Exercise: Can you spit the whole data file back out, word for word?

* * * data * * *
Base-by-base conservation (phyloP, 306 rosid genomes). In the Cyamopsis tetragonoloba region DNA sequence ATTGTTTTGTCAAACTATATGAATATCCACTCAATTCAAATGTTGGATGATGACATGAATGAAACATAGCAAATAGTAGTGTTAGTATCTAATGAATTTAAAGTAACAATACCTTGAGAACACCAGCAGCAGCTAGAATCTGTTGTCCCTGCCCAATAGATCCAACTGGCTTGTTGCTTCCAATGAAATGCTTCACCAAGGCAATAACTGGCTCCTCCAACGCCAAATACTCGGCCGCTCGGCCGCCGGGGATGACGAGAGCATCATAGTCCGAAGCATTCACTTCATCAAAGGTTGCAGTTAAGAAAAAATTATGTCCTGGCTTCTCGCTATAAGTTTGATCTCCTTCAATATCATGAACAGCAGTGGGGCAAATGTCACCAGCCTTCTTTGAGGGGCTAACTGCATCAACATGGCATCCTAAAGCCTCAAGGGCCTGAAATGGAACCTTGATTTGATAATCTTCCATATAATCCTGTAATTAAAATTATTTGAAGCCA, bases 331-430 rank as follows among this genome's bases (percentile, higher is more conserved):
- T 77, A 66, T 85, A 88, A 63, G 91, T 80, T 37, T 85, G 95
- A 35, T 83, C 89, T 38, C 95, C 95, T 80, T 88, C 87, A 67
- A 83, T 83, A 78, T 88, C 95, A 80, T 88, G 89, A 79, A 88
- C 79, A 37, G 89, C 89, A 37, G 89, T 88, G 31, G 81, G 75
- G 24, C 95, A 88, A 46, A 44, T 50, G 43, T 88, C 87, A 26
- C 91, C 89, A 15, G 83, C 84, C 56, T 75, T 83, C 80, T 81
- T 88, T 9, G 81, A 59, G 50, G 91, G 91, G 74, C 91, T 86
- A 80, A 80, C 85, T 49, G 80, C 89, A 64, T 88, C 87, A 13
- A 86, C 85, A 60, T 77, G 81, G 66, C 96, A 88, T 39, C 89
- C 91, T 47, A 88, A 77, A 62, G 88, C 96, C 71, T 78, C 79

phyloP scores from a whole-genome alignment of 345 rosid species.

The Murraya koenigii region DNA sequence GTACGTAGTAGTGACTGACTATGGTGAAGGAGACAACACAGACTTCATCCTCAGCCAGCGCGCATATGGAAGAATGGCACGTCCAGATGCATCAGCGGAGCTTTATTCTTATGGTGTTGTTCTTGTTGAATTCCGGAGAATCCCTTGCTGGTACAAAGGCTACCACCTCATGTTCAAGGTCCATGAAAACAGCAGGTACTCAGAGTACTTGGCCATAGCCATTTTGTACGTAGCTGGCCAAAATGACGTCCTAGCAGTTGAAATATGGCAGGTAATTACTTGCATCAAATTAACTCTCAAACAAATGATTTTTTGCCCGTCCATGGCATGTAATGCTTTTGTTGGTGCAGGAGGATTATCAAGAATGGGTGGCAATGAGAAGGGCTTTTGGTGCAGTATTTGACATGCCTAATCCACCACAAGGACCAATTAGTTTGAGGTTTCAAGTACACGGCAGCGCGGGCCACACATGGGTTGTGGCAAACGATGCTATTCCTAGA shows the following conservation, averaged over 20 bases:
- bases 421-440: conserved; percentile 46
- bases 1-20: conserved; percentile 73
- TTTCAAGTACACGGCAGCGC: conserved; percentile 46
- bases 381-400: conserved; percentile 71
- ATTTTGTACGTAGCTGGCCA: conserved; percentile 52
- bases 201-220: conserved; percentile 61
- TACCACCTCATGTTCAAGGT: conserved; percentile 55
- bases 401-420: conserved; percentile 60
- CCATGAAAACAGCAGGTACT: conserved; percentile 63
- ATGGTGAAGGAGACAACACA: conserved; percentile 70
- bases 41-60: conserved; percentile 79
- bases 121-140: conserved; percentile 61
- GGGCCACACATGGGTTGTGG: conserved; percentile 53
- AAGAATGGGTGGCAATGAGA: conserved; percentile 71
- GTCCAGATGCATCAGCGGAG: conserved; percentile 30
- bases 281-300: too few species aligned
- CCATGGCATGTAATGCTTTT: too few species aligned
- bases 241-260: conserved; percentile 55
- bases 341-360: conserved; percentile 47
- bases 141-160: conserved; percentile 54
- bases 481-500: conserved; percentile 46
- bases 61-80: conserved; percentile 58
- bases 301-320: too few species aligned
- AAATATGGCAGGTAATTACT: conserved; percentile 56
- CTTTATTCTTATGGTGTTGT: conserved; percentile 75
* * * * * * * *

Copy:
Base-by-base conservation (phyloP, 306 rosid genomes). In the Cyamopsis tetragonoloba region DNA sequence ATTGTTTTGTCAAACTATATGAATATCCACTCAATTCAAATGTTGGATGATGACATGAATGAAACATAGCAAATAGTAGTGTTAGTATCTAATGAATTTAAAGTAACAATACCTTGAGAACACCAGCAGCAGCTAGAATCTGTTGTCCCTGCCCAATAGATCCAACTGGCTTGTTGCTTCCAATGAAATGCTTCACCAAGGCAATAACTGGCTCCTCCAACGCCAAATACTCGGCCGCTCGGCCGCCGGGGATGACGAGAGCATCATAGTCCGAAGCATTCACTTCATCAAAGGTTGCAGTTAAGAAAAAATTATGTCCTGGCTTCTCGCTATAAGTTTGATCTCCTTCAATATCATGAACAGCAGTGGGGCAAATGTCACCAGCCTTCTTTGAGGGGCTAACTGCATCAACATGGCATCCTAAAGCCTCAAGGGCCTGAAATGGAACCTTGATTTGATAATCTTCCATATAATCCTGTAATTAAAATTATTTGAAGCCA, bases 331-430 rank as follows among this genome's bases (percentile, higher is more conserved):
- T 77, A 66, T 85, A 88, A 63, G 91, T 80, T 37, T 85, G 95
- A 35, T 83, C 89, T 38, C 95, C 95, T 80, T 88, C 87, A 67
- A 83, T 83, A 78, T 88, C 95, A 80, T 88, G 89, A 79, A 88
- C 79, A 37, G 89, C 89, A 37, G 89, T 88, G 31, G 81, G 75
- G 24, C 95, A 88, A 46, A 44, T 50, G 43, T 88, C 87, A 26
- C 91, C 89, A 15, G 83, C 84, C 56, T 75, T 83, C 80, T 81
- T 88, T 9, G 81, A 59, G 50, G 91, G 91, G 74, C 91, T 86
- A 80, A 80, C 85, T 49, G 80, C 89, A 64, T 88, C 87, A 13
- A 86, C 85, A 60, T 77, G 81, G 66, C 96, A 88, T 39, C 89
- C 91, T 47, A 88, A 77, A 62, G 88, C 96, C 71, T 78, C 79

phyloP scores from a whole-genome alignment of 345 rosid species.

The Murraya koenigii region DNA sequence GTACGTAGTAGTGACTGACTATGGTGAAGGAGACAACACAGACTTCATCCTCAGCCAGCGCGCATATGGAAGAATGGCACGTCCAGATGCATCAGCGGAGCTTTATTCTTATGGTGTTGTTCTTGTTGAATTCCGGAGAATCCCTTGCTGGTACAAAGGCTACCACCTCATGTTCAAGGTCCATGAAAACAGCAGGTACTCAGAGTACTTGGCCATAGCCATTTTGTACGTAGCTGGCCAAAATGACGTCCTAGCAGTTGAAATATGGCAGGTAATTACTTGCATCAAATTAACTCTCAAACAAATGATTTTTTGCCCGTCCATGGCATGTAATGCTTTTGTTGGTGCAGGAGGATTATCAAGAATGGGTGGCAATGAGAAGGGCTTTTGGTGCAGTATTTGACATGCCTAATCCACCACAAGGACCAATTAGTTTGAGGTTTCAAGTACACGGCAGCGCGGGCCACACATGGGTTGTGGCAAACGATGCTATTCCTAGA shows the following conservation, averaged over 20 bases:
- bases 421-440: conserved; percentile 46
- bases 1-20: conserved; percentile 73
- TTTCAAGTACACGGCAGCGC: conserved; percentile 46
- bases 381-400: conserved; percentile 71
- ATTTTGTACGTAGCTGGCCA: conserved; percentile 52
- bases 201-220: conserved; percentile 61
- TACCACCTCATGTTCAAGGT: conserved; percentile 55
- bases 401-420: conserved; percentile 60
- CCATGAAAACAGCAGGTACT: conserved; percentile 63
- ATGGTGAAGGAGACAACACA: conserved; percentile 70
- bases 41-60: conserved; percentile 79
- bases 121-140: conserved; percentile 61
- GGGCCACACATGGGTTGTGG: conserved; percentile 53
- AAGAATGGGTGGCAATGAGA: conserved; percentile 71
- GTCCAGATGCATCAGCGGAG: conserved; percentile 30
- bases 281-300: too few species aligned
- CCATGGCATGTAATGCTTTT: too few species aligned
- bases 241-260: conserved; percentile 55
- bases 341-360: conserved; percentile 47
- bases 141-160: conserved; percentile 54
- bases 481-500: conserved; percentile 46
- bases 61-80: conserved; percentile 58
- bases 301-320: too few species aligned
- AAATATGGCAGGTAATTACT: conserved; percentile 56
- CTTTATTCTTATGGTGTTGT: conserved; percentile 75